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Posters

NOSC 2011 General Guidelines on Posters

This year, poster presentations will be featured in both poster sessions and poster symposia. The following guidelines address the expectations of posters presented in these formats.

Poster Size

We will provide poster boards that are 8 feet wide and 4 feet high. You are encouraged to make full use of this space, but posters should not exceed these dimensions. This applies to all posters, whether presented during poster sessions or poster symposia.

Poster Sessions

  • General
    There will be two poster sessions, each lasting two hours. Each poster will be assigned to one session.
  • Grouping posters
    Posters will be grouped by topic. You will be notified regarding your poster's number and topic grouping. Hang your poster at your poster number.
  • Hanging and dismounting posters
    Mount your posters in the Big Ten C room, between 9 a.m. and 3:00 p.m. on the day of your poster session. Dismount at the end of your session. We will provide tacks to display your posters.
  • Poster presentation
    At least one presenter should be standing by your poster at all times during its two-hour poster session, ready to answer questions and discuss the work with conference attendees.

Poster Symposia

  • General
    There will be six poster symposia, each lasting 75 minutes.
  • Organizing poster symposia
    Each poster symposium includes 6-9 posters organized around a common topic, but representing a variety of studies, projects, and perspectives. You will be notified regarding the date, time, and topic of your poster symposium session.
  • Hanging and dismounting posters
    Mount your posters in the poster symposia exhibition area outside the Michigamme room, a few minutes prior to the start of your session. Dismount at the end of your session. We will provide tacks to display your posters.
  • Poster presentation
    Posters will be presented during the first 30 minutes of each poster symposium. At least one presenter should be standing by your poster during this time, ready to answer questions and discuss the work with conference attendees. After 30 minutes, a session convener will call the symposium portion to order in the Michigamme room and facilitate an interactive discussion between the attendees and a panel comprised of the primary presenters of the posters.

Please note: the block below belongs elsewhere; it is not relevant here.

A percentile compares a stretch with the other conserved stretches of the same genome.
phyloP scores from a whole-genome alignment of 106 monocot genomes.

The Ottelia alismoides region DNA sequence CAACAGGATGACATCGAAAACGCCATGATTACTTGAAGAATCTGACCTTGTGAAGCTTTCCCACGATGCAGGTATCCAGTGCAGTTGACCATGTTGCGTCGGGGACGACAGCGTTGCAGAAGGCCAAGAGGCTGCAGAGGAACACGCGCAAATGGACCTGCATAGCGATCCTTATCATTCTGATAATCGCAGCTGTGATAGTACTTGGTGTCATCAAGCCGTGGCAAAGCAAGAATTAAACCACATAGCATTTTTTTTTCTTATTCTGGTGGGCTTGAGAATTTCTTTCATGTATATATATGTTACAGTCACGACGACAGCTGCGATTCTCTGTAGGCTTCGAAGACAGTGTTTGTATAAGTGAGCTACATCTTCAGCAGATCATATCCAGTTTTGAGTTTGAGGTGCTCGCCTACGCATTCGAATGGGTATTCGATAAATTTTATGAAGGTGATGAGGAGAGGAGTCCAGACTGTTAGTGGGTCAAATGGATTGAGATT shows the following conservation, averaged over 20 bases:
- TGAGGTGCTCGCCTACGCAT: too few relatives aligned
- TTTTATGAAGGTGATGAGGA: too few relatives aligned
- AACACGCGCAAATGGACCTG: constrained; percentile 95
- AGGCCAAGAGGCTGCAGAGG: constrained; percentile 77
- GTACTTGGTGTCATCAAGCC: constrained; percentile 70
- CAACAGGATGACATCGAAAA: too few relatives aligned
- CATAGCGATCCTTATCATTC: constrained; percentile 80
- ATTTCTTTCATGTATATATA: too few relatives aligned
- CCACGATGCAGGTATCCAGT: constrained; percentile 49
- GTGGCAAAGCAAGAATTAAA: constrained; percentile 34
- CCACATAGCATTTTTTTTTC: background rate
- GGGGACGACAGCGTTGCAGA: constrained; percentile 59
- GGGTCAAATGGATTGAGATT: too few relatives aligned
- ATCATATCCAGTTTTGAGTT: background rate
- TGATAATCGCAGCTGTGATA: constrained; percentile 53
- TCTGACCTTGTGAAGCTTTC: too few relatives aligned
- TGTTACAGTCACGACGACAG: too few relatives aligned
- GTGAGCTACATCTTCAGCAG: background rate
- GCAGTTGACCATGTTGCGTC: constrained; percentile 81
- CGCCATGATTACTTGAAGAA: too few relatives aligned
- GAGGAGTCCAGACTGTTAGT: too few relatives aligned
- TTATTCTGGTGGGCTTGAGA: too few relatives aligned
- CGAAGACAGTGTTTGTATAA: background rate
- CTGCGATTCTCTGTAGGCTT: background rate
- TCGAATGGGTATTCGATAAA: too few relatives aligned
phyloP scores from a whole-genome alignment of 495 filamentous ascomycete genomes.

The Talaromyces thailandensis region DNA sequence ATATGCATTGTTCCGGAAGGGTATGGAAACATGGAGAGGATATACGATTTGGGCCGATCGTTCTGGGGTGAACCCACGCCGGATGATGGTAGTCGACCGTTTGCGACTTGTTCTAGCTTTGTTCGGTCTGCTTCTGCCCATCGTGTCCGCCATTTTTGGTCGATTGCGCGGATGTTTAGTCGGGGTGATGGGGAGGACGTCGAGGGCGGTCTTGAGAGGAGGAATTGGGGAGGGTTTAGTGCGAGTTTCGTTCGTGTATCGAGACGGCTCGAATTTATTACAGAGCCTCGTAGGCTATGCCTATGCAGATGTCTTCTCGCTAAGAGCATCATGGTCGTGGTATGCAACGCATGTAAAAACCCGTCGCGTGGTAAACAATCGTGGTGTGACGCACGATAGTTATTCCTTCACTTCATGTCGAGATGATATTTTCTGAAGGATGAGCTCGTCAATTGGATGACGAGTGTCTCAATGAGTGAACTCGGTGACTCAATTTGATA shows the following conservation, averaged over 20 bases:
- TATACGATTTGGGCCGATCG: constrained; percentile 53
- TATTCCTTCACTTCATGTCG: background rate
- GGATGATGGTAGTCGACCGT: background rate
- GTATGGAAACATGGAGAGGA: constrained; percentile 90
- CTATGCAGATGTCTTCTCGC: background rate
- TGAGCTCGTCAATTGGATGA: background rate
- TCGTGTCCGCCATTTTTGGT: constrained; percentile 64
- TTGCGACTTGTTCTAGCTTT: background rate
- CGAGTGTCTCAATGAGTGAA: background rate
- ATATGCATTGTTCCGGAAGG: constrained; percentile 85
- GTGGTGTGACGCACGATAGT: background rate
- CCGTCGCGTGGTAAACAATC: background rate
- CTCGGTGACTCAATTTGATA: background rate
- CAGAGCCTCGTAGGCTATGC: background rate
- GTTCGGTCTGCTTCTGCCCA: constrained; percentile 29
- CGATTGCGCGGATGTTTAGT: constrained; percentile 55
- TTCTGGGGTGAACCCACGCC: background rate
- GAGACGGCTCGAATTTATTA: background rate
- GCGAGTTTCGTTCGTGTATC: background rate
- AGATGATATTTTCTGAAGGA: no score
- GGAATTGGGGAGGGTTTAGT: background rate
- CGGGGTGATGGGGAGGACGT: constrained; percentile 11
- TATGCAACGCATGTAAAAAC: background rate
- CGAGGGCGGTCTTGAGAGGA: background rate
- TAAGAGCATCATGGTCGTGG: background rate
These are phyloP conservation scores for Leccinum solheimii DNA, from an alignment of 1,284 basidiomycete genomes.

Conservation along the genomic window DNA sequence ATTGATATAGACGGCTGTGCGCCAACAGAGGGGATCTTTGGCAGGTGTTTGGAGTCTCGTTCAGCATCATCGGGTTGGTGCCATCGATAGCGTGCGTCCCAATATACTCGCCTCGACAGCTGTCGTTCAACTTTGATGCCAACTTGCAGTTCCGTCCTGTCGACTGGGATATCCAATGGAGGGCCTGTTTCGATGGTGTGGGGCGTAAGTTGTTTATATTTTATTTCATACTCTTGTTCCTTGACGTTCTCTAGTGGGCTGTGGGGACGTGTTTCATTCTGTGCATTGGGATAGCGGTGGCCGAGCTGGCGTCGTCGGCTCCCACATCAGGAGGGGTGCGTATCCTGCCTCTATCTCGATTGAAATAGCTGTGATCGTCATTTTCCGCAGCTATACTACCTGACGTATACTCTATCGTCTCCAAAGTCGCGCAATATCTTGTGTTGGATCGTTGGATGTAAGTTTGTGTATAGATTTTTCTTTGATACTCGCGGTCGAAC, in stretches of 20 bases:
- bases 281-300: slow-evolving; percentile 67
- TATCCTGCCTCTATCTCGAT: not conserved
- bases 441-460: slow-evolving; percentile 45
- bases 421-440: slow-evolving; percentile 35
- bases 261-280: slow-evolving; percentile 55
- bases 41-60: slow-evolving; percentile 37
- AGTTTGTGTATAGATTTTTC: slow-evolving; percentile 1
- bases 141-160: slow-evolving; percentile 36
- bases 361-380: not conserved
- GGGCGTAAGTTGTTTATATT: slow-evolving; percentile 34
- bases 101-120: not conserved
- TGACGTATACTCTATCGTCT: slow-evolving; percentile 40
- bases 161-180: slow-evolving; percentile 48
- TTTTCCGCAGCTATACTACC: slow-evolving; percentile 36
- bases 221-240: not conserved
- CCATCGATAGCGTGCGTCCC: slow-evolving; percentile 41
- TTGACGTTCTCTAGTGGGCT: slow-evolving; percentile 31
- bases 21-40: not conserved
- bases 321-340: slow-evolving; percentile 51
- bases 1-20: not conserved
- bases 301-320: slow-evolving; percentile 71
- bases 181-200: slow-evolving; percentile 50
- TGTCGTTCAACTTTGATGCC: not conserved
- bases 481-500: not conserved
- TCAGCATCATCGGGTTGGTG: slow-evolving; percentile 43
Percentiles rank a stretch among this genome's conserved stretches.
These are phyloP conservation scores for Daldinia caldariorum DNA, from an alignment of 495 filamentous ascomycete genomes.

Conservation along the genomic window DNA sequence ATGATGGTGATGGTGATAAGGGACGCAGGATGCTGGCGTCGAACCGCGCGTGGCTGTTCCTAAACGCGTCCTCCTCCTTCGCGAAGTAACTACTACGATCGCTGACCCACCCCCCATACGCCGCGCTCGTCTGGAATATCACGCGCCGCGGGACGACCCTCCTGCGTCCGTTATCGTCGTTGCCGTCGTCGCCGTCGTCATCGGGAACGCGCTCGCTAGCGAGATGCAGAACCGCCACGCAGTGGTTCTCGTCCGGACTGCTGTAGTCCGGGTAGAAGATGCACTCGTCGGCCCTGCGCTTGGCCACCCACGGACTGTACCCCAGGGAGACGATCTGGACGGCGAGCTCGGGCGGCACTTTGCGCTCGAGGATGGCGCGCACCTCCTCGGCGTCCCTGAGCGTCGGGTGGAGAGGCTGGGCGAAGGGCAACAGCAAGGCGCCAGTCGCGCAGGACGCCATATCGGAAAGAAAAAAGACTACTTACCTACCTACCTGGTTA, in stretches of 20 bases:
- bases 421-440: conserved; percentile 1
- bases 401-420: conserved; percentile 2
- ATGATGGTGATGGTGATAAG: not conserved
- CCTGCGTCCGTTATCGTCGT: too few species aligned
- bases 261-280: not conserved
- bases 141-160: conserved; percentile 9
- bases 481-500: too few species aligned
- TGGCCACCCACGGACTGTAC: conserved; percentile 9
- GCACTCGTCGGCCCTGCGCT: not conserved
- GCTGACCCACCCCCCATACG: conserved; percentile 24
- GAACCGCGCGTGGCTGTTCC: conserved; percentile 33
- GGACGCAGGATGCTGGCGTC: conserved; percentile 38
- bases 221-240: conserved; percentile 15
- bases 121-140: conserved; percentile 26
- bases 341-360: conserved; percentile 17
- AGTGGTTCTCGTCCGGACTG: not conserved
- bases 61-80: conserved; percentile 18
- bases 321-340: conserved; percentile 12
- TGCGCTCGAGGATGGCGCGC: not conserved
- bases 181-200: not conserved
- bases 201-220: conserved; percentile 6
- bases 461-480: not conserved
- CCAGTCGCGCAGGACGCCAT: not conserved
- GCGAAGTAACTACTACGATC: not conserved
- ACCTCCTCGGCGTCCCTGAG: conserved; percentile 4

Tips for Creating Good Posters

The following are some general suggestions for creating good posters gathered from online sources and informed by best design practices. These are not intended or offered as requirements.

Layout and Design

  • Make text size large and readable from at least three feet. Body text should be 24-36 point; use 48-72 point text for headings. Text size within figures should also be large.
  • Use a serif font (e.g., Times) for most body text, which is easier to read. Use a sans-serif font (e.g., Helvetica, Arial) for titles and headings to make them stand out.
  • Make the objective of your poster easy to find by using bold face or other techniques.
  • Use headings to cluster information and convey main points; this makes it easy to scan and find key information.
  • Keep the sequence well ordered and obvious. Use a column format to help readers navigate through your poster.
  • Your poster should have a good visual balance of figures and text, separated by white space; this will also help define the flow of information.
  • Use a light color background and dark color lettering for contrast.
  • Use color sparingly. Color can be used to attract attention, organize, and emphasize certain content. Generally, 2-3 colors are sufficient. More colors may confuse viewers.
  • Use high resolution images; low resolution images will appear fuzzy, especially when printed on a large poster format.

Content

  • Provide a short, catchy, and understandable title to attract an audience to your poster.
  • Include the project researchers’ names and affiliations.
  • Include your university logo. Be sure to follow any rules or graphic standards that your university has for using the logo.
  • If your project is funded, acknowledge the funding agencies. Be sure to follow any rules or graphic standards that your funder may have.
  • Provide a brief and interesting summary of your research and state your main point(s) and conclusion(s) clearly and succinctly.
  • Sentences should be short and easy to read. Avoid long sentences.
  • Omit any content that is not essential; details distract from the main point. If viewers want more information they will ask.
  • Avoid jargon wherever possible and identify or define terms that may be unfamiliar to the audience.
  • Relate all visuals and text to the key points and conclusions.
  • Make sure that you have proper permissions for use of images and illustrations and include the proper citations. Include your university’s copyright statement at the bottom of your poster.
  • Proofread several times for typos and grammatical errors.